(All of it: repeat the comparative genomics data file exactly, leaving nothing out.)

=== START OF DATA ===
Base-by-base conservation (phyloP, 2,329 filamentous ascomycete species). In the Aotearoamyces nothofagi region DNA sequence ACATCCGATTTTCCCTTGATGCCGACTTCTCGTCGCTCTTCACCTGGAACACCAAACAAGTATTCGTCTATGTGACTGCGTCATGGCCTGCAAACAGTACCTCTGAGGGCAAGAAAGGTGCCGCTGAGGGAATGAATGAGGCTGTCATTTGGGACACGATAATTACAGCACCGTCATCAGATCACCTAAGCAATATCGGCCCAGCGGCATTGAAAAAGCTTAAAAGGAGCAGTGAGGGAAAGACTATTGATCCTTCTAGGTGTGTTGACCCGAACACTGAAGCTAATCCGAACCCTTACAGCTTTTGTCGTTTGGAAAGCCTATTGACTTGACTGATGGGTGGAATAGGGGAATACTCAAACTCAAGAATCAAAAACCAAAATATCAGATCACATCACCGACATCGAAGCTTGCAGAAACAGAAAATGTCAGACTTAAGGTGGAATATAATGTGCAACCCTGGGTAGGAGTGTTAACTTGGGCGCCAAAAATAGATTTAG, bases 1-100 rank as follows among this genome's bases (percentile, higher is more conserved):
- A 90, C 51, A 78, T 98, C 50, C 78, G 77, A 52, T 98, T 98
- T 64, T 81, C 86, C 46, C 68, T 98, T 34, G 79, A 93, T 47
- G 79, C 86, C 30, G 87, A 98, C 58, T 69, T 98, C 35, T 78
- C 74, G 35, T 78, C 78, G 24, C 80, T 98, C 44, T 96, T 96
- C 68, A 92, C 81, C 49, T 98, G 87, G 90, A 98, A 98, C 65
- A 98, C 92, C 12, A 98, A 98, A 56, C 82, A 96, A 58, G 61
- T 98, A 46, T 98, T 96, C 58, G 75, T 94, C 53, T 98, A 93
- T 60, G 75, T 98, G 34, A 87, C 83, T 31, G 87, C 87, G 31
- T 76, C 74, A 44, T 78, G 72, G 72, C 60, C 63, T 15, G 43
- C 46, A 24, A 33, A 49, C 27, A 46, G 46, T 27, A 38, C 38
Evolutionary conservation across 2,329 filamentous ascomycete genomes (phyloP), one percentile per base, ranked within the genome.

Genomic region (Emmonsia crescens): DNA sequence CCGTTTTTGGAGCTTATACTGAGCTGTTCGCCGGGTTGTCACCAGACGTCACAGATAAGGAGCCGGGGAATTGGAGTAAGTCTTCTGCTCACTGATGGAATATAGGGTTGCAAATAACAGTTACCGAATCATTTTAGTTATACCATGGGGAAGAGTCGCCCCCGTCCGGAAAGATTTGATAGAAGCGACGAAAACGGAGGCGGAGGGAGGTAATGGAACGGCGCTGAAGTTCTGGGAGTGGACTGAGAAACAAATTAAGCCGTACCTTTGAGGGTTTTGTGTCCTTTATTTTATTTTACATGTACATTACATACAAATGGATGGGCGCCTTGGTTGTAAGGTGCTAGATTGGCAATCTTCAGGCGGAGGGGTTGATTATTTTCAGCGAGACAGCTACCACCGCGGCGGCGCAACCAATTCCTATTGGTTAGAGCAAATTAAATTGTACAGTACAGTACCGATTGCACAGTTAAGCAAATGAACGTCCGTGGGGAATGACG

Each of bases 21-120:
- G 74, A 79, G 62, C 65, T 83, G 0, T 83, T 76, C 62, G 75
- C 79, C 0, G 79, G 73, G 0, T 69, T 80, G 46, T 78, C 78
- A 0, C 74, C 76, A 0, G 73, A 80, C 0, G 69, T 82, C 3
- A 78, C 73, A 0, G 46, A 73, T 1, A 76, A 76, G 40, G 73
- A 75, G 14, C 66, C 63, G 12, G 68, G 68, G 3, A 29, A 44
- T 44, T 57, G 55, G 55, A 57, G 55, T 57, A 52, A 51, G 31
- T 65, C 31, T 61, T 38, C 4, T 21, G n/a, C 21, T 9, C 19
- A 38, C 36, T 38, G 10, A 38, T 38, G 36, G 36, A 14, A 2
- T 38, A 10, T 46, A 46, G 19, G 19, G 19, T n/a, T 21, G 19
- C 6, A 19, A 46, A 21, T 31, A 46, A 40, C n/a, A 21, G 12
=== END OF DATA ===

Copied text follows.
Base-by-base conservation (phyloP, 2,329 filamentous ascomycete species). In the Aotearoamyces nothofagi region DNA sequence ACATCCGATTTTCCCTTGATGCCGACTTCTCGTCGCTCTTCACCTGGAACACCAAACAAGTATTCGTCTATGTGACTGCGTCATGGCCTGCAAACAGTACCTCTGAGGGCAAGAAAGGTGCCGCTGAGGGAATGAATGAGGCTGTCATTTGGGACACGATAATTACAGCACCGTCATCAGATCACCTAAGCAATATCGGCCCAGCGGCATTGAAAAAGCTTAAAAGGAGCAGTGAGGGAAAGACTATTGATCCTTCTAGGTGTGTTGACCCGAACACTGAAGCTAATCCGAACCCTTACAGCTTTTGTCGTTTGGAAAGCCTATTGACTTGACTGATGGGTGGAATAGGGGAATACTCAAACTCAAGAATCAAAAACCAAAATATCAGATCACATCACCGACATCGAAGCTTGCAGAAACAGAAAATGTCAGACTTAAGGTGGAATATAATGTGCAACCCTGGGTAGGAGTGTTAACTTGGGCGCCAAAAATAGATTTAG, bases 1-100 rank as follows among this genome's bases (percentile, higher is more conserved):
- A 90, C 51, A 78, T 98, C 50, C 78, G 77, A 52, T 98, T 98
- T 64, T 81, C 86, C 46, C 68, T 98, T 34, G 79, A 93, T 47
- G 79, C 86, C 30, G 87, A 98, C 58, T 69, T 98, C 35, T 78
- C 74, G 35, T 78, C 78, G 24, C 80, T 98, C 44, T 96, T 96
- C 68, A 92, C 81, C 49, T 98, G 87, G 90, A 98, A 98, C 65
- A 98, C 92, C 12, A 98, A 98, A 56, C 82, A 96, A 58, G 61
- T 98, A 46, T 98, T 96, C 58, G 75, T 94, C 53, T 98, A 93
- T 60, G 75, T 98, G 34, A 87, C 83, T 31, G 87, C 87, G 31
- T 76, C 74, A 44, T 78, G 72, G 72, C 60, C 63, T 15, G 43
- C 46, A 24, A 33, A 49, C 27, A 46, G 46, T 27, A 38, C 38
Evolutionary conservation across 2,329 filamentous ascomycete genomes (phyloP), one percentile per base, ranked within the genome.

Genomic region (Emmonsia crescens): DNA sequence CCGTTTTTGGAGCTTATACTGAGCTGTTCGCCGGGTTGTCACCAGACGTCACAGATAAGGAGCCGGGGAATTGGAGTAAGTCTTCTGCTCACTGATGGAATATAGGGTTGCAAATAACAGTTACCGAATCATTTTAGTTATACCATGGGGAAGAGTCGCCCCCGTCCGGAAAGATTTGATAGAAGCGACGAAAACGGAGGCGGAGGGAGGTAATGGAACGGCGCTGAAGTTCTGGGAGTGGACTGAGAAACAAATTAAGCCGTACCTTTGAGGGTTTTGTGTCCTTTATTTTATTTTACATGTACATTACATACAAATGGATGGGCGCCTTGGTTGTAAGGTGCTAGATTGGCAATCTTCAGGCGGAGGGGTTGATTATTTTCAGCGAGACAGCTACCACCGCGGCGGCGCAACCAATTCCTATTGGTTAGAGCAAATTAAATTGTACAGTACAGTACCGATTGCACAGTTAAGCAAATGAACGTCCGTGGGGAATGACG

Each of bases 21-120:
- G 74, A 79, G 62, C 65, T 83, G 0, T 83, T 76, C 62, G 75
- C 79, C 0, G 79, G 73, G 0, T 69, T 80, G 46, T 78, C 78
- A 0, C 74, C 76, A 0, G 73, A 80, C 0, G 69, T 82, C 3
- A 78, C 73, A 0, G 46, A 73, T 1, A 76, A 76, G 40, G 73
- A 75, G 14, C 66, C 63, G 12, G 68, G 68, G 3, A 29, A 44
- T 44, T 57, G 55, G 55, A 57, G 55, T 57, A 52, A 51, G 31
- T 65, C 31, T 61, T 38, C 4, T 21, G n/a, C 21, T 9, C 19
- A 38, C 36, T 38, G 10, A 38, T 38, G 36, G 36, A 14, A 2
- T 38, A 10, T 46, A 46, G 19, G 19, G 19, T n/a, T 21, G 19
- C 6, A 19, A 46, A 21, T 31, A 46, A 40, C n/a, A 21, G 12